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Hitching a ride

Before buying a new piece of equipment, be sure to test-drive it.
During my college days in the late 1960s, I didn’t own a car and often had to hitchhike to get from place to place. Nowadays, I would never recommend this mode of travel (I’m older and perhaps wiser, and understand the sheer number of crazies on the highways), but I do advocate hitchhiking via a different mode of transportation — the telescope. Not only does telescope hitchhiking take you to destinations far beyond anything you could access on the freeway, it might save you hundreds of dollars when it comes to purchasing astronomy gear.

When the first 100° wide-angle eyepieces appeared on the market, I knew I had to have one. Sure, the price was astronomical (pardon the pun), but after four decades as a dedicated backyard astronomer, I felt worthy of the luxury.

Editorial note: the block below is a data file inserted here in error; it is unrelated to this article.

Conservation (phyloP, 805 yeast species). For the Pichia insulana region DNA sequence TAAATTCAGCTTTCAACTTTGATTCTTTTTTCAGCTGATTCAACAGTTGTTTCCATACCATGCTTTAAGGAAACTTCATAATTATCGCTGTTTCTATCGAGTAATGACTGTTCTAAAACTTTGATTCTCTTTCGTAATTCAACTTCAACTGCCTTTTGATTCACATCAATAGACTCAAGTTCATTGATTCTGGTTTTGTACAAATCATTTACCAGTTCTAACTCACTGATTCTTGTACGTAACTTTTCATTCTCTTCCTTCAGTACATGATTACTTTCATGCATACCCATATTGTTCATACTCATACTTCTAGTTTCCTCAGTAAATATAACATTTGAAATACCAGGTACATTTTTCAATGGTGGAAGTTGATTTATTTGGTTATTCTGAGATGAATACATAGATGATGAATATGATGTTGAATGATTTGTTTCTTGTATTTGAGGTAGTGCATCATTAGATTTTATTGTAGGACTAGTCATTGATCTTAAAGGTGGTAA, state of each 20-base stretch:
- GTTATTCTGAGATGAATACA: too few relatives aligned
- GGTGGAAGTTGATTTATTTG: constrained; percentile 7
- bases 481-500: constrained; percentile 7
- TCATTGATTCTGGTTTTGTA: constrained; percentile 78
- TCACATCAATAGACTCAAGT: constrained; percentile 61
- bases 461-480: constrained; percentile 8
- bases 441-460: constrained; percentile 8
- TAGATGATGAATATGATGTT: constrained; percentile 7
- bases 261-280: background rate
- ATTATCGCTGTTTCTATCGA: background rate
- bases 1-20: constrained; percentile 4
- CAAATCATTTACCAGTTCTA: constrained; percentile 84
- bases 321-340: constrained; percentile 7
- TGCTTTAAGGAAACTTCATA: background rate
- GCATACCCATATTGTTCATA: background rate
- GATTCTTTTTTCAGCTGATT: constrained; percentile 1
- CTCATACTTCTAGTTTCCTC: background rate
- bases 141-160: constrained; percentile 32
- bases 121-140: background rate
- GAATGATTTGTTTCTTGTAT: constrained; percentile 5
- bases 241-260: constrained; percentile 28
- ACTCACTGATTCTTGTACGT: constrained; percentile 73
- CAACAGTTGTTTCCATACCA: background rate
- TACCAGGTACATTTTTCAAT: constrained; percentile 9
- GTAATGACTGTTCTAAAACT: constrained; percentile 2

Fortunately, I belong to a vibrant astronomy club: the Amateur Telescope Makers of Boston. At one of the club’s observing sessions, member Steve Clougherty was using one of these eyepieces to view deep-sky objects through his 18-inch Dobsonian. When I heard this, I had to hitch a ride on his scope! To my surprise and dismay, I couldn’t take in the full 100° apparent field of view — not without moving my head up and down and side to side. I returned to my scope and inserted one of my 82° wide-angle eyepieces. Peering in, I could just capture the whole field without any head movements. This was more like it! To spend hundreds of dollars for a slightly wider apparent field would have been a waste of money.

Now, I’m not suggesting that you avoid buying a 100° wide-field eyepiece. Several members of my club own such eyepieces and describe their performance in three words: amazing, amazing, amazing! And your eye may be able to take advantage of the wider view. What I am suggesting is that, whenever possible, try out a telescope or telescope accessory before purchasing one. Hitching a ride on a telescope allows you that opportunity.

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